In the first year pupils have a form tutor who is responsible for their well-being. Each form tutor will have approximately 20 students: these students will be in the same Form Class. There is an Assistant Head Teacher who has overall responsibility for the first year.

Between Second Year and Fifth Year boys, are split into house groups. There are six different houses (named after areas of Scotland):

These houses correspond with the houses of the same names at the Mary Erskine School, and are the basis for the 'ESM Challenge'. This is a series of annual events involving both the boys and girls in each house. It covers a wide variety of school societies, ranging from the House Music Competition to the Inter-house Hockey. The competition comes to a climax on Sports Day with a 4x100m relay between each house. The winning house is then awarded a cup at the school's prizegiving ceremony.

Sixth form[edit]

When pupils enter the sixth form they are merged with the girls from the Mary Erskine School. Classes take place at both school sites, with buses operating regularly to transfer students between the two. There are approximately 240 students in a normal year group.

In sixth form students are largely independent. Students have a tutor (twinned with another at the other site) with whom they register in the morning, and who also helps them with their UCAS applications.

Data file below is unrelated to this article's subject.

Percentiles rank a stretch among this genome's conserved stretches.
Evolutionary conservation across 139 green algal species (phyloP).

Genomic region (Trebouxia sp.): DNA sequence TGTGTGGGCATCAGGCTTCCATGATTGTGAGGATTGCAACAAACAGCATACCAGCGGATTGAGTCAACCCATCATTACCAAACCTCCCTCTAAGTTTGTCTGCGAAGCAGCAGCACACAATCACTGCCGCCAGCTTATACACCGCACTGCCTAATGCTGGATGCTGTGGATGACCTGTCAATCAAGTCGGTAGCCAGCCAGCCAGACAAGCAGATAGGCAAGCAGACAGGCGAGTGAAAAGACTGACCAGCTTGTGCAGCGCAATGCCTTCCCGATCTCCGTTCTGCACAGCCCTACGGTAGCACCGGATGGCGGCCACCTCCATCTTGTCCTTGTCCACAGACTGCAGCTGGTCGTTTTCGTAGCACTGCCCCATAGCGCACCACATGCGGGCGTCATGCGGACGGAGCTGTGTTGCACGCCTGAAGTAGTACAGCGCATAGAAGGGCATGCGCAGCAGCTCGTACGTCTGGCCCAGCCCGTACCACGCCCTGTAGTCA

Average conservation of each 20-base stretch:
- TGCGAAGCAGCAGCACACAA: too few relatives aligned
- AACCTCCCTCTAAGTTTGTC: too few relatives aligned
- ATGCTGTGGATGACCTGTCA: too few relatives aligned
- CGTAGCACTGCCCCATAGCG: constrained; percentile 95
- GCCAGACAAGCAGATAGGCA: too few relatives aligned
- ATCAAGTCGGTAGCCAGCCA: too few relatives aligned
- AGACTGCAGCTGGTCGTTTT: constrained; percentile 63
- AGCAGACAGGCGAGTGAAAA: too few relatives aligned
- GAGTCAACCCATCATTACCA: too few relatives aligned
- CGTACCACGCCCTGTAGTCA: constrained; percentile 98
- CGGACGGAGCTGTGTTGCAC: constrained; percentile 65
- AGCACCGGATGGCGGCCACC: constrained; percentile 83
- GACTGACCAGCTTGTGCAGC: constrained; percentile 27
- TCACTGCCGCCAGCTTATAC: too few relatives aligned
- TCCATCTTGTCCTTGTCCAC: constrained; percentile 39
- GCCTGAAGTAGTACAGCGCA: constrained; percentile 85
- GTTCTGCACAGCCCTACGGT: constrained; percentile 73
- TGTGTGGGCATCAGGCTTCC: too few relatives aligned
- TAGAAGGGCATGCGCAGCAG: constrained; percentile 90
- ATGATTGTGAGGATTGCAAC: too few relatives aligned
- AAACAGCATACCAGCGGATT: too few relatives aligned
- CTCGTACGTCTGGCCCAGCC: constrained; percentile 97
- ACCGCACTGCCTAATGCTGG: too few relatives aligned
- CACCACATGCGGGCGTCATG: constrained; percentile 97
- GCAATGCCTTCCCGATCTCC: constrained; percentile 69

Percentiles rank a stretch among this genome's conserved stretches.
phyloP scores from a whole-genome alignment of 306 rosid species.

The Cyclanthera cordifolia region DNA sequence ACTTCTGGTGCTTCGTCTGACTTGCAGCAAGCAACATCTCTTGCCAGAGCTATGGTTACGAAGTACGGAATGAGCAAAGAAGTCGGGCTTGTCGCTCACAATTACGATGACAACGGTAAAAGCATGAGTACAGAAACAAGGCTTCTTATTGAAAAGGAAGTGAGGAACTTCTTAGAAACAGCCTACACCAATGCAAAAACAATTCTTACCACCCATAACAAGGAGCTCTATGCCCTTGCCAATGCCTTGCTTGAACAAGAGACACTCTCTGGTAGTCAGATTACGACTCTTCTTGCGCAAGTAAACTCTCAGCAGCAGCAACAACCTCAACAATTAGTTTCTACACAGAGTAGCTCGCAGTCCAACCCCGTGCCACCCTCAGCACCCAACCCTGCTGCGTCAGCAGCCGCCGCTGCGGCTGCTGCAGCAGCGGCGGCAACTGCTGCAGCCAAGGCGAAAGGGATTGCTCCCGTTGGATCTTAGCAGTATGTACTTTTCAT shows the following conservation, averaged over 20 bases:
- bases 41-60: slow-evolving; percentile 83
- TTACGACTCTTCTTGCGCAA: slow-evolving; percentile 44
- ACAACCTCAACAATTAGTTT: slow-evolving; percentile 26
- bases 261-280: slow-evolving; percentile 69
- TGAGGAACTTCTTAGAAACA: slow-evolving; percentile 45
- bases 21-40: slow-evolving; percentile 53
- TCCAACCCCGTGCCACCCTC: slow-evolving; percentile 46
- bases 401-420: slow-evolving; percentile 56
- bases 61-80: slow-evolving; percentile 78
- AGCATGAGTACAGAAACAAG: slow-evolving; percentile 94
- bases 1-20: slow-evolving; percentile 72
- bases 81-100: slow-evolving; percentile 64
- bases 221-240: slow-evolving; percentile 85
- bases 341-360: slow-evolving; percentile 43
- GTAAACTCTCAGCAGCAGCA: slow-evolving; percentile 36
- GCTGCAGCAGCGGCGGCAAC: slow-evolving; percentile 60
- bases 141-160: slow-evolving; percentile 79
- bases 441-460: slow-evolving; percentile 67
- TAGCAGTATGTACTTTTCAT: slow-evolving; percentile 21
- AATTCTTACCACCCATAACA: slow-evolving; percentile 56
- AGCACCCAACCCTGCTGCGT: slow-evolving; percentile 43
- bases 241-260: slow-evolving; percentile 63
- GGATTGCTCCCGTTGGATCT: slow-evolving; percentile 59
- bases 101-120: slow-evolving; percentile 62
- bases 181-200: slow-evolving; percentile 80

All members of the sixth form are prefects and are expected to help out with duties around the school sites. The maintenance of the prefect body is the responsibility of a Head Boy and a Head Girl, along with five deputy head boys and five deputy head girls.

Notable former pupils[edit]

The school maintains a Former Pupils Club, which organises social events throughout the year. There are branches throughout the UK and abroad.

War Memorial in the College grounds

Notable former pupils include:


  1. ^ "SCIS - Stewart's Melville College". 2010. Retrieved 9 July 2010. 
  2. ^ "Academic Results & Leavers' Destinations". 2008–2009. Retrieved 9 July 2010. [dead link]
  3. ^ Mrs Rose Connolly.
  4. ^ "Structure of the Schools". Retrieved 9 July 2010. [dead link]
  5. ^ Macaskill, Mark (17 November 2013) Giffnock school is top of the class The Sunday Times (requires subscription), Rertieved 8 March 2014